Petroleum & coal$3.283$3.095-$0.189-5.74%
in billions $

Petroleum and coal product sales decreased by nearly $190 million in June 2022. It came in fourth place for percentage based decreases, at 5.74%. It was surpassed by transportation equipment, wood products, and non-metallic mineral products.

6 manufacturing industries saw a decreased in month-over-month sales in April 2022

However, all but two sectors saw year-over-year increases.

Jun 2021Jun 2022Change% change
Petroleum & coal$1.576$3.095$1.51896.33%
Fabricated metal$0.406$0.550$0.14435.46%
Primary metal$0.102$0.177$0.07573.36%
Plastics & rubber$0.193$0.228$0.03417.66%
Computer & electronics$0.063$0.088$0.02539.81%
Beverage & tobacco$0.099$0.120$0.02121.77%
Electrical equipment, appliance & components$0.036$0.049$0.01335.93%
Printing & related support$0.048$0.061$0.01224.91%
Non-metallic mineral$0.180$0.189$0.0105.39%
Furniture & related$0.056$0.065$0.00916.19%
Transportation equipment$0.042$0.045$0.0025.56%
Wood products$0.784$0.539-$0.245-31.25%
in billions $

“Petroleum and coal products” came in first place once again. Not only that, but it was the only manufacturing sector to top $1 billion in additional sales, compared to June 2021. Its $1.518 billion difference was a 96.33% year-over-year increase.

Only “wood products” and “miscellaneous” saw a decrease over the last year.

Remember, this data is for sales value, not sales volume.

At the end of June 2021, the price of West Texas Intermediate crude oil was $73.47 a barrel. A year later, that price was up 40.33% to $103.10 a barrel.

Not only that, but several oil companies reported large corporate profits. For example, according to one NBC News article,

Major Western oil companies reported record profits in the second quarter alongside gas prices that have topped a national average of more than $5 a gallon.

ExxonMobil, Chevron and Shell posted a combined $46 billion in earnings for the second quarter, according to earnings statements from the three companies. Exxon reported $17.9 billion in earnings, Chevron said it earned $11.6 billion.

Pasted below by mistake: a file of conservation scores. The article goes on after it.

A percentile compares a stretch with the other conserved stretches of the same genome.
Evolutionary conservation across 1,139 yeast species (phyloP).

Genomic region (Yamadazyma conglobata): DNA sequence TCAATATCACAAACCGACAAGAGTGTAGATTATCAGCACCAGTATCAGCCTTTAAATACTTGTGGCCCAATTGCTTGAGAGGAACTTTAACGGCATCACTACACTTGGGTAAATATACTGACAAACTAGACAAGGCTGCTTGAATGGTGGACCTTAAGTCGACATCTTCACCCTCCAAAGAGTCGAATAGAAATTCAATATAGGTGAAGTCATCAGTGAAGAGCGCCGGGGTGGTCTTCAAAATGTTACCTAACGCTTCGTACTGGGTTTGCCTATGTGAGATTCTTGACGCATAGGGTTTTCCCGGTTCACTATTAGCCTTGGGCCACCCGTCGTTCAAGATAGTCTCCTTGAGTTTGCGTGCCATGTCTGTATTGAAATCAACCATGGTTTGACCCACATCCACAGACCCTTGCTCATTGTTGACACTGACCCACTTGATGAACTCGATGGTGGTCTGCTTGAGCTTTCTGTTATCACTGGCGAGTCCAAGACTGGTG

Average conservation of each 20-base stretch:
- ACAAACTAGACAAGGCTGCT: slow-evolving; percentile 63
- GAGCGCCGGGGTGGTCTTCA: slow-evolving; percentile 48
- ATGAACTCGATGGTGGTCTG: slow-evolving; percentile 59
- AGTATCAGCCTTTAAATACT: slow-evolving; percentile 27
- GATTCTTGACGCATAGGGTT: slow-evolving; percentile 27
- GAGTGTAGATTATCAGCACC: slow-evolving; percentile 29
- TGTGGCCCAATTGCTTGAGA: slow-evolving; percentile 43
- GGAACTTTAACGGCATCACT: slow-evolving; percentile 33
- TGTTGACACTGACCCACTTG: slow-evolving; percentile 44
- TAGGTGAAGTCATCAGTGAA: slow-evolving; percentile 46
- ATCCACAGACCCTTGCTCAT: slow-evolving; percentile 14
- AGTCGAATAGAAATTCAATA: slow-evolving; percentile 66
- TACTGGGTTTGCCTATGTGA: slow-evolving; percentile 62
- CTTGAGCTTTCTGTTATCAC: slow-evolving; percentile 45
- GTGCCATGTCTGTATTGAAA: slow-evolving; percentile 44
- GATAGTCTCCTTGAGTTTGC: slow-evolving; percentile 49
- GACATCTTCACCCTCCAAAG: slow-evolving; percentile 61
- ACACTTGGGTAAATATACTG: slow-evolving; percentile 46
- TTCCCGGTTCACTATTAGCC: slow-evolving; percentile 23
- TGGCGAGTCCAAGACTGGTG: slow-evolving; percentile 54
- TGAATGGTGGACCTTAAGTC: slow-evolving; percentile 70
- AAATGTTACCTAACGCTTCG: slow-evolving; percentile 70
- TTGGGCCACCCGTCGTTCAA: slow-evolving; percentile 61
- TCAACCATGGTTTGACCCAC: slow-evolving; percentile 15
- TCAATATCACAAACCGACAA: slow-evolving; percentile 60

The London-based Shell said it earned $16.7 billion when the cost of supplies is factored in. Its adjusted earnings for the quarter, which exclude certain price changes and one-time expenses, was $11.5 billion.

Wile, Rob. “Oil company profits soar as B.C. pump prices hit record highs”, NBC News, 29 July 2022.

And higher global oil prices and higher corporate profits are going to affect the price that “petroleum and coal product” manufacturers sell their products for. That doesn’t even include inflation rates not seen in over 30 years.

Just because Alberta manufacturing companies are making more money off product sales, doesn’t mean these companies are producing more products, let alone hiring more workers.

But what about the drop in manufacturing sales seen in June?

This was actually the first time since last September that Alberta has seen a decrease in manufacturing sales.

At the end of May 2022, WTI closed at $111.90 a barrel. A month later, it had dropped to $103.10, after peaking at $117.15 early in the month.

Given that a third of manufacturing sales came from the fossil fuel sector, it shouldn’t be that surprising that we’d see a dip in the total value of manufacturing sales when the price of oil dips, too.

As well, oil prices have continued to drop in July and August (even dropping below $90 a barrel), so it’ll be interesting to see what manufacturing sales look like over the next couple of months.

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By Kim Siever

Kim Siever is an independent queer journalist based in Lethbridge, Alberta. He writes daily news articles, focusing on politics and labour.